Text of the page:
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Lomography La Sardina review

Yes, this fish can really is a camera

Lomo La Sardina
Shaped like a sardine tin and available in several different colour ways, the Lomo La Sardina


  • Fun design
  • Takes 35mm film
  • Creative effects


  • Film is expensive
  • Sometimes hard to tell if shutter has been released

Lomo's La Sardina is the newest camera in the analogue phenomenon's line-up. Boasting a compact size and a range of interesting designs, the La Sardina is, as the name pretty accurately suggests, shaped like a sardine can.

You can choose the camera only version, or you can plump for the added flash which comes with coloured discs to customise its colour output. It's worth noting that the camera only option is a fair amount cheaper, and you can always add the 'Fritz the Blitz' flash at a later date.

As with most Lomography cameras, there are very few 'settings' to choose from on the La Sardina. You have the option to choose from 'normal' shooting mode (1/100th second shutter speed) and Bulb, and there's also the option to shoot multiple exposures too.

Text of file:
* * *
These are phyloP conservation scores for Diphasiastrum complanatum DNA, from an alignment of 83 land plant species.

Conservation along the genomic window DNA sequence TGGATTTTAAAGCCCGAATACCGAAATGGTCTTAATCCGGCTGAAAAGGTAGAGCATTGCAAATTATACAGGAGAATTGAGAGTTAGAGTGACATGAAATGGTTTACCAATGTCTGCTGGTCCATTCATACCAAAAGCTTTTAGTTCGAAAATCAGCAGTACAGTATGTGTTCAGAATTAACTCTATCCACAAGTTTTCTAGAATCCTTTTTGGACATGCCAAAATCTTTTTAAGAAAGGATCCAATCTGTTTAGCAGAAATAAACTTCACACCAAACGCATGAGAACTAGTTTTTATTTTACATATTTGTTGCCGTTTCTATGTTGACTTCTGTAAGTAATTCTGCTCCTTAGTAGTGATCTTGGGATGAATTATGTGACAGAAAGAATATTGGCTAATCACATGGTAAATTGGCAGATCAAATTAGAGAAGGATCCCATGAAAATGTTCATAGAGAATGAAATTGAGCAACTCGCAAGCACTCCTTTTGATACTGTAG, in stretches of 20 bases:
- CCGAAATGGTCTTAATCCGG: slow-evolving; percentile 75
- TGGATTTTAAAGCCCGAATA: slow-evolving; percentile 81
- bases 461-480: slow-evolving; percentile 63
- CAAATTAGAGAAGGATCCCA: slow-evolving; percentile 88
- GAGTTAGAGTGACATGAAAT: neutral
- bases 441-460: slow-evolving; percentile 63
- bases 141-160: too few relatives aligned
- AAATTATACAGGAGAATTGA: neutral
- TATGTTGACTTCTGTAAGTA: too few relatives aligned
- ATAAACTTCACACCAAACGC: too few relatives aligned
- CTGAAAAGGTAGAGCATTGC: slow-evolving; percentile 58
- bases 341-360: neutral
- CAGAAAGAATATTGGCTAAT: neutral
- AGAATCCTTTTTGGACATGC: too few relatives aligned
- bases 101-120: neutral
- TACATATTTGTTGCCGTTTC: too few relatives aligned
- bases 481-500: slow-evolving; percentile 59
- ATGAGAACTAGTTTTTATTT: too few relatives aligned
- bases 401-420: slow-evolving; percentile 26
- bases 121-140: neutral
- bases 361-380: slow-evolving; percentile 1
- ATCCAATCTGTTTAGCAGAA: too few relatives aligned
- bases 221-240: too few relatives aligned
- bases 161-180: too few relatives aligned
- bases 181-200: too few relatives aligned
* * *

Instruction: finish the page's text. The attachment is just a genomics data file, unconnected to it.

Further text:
Luckily, the La Sardina uses 35mm film, unlike the 120mm film used by some of the other Lomo models. 35mm is still relatively easy to come by in supermarkets and chemists, but of course there are also a variety of Lomography Society own branded films that you can buy too. For our test we used the Lomography Colour XPRO CHROME at 100 speed.

The lens on board the camera is a 22mm wide-angle fixed length lens and comes with rudimentary focusing controls.

Lomo cameras are of course not known for their high quality or precise optics, but rather the charm and unpredictability characterised by light leaks, flaring, underexposure and just about every classic 'mistake'.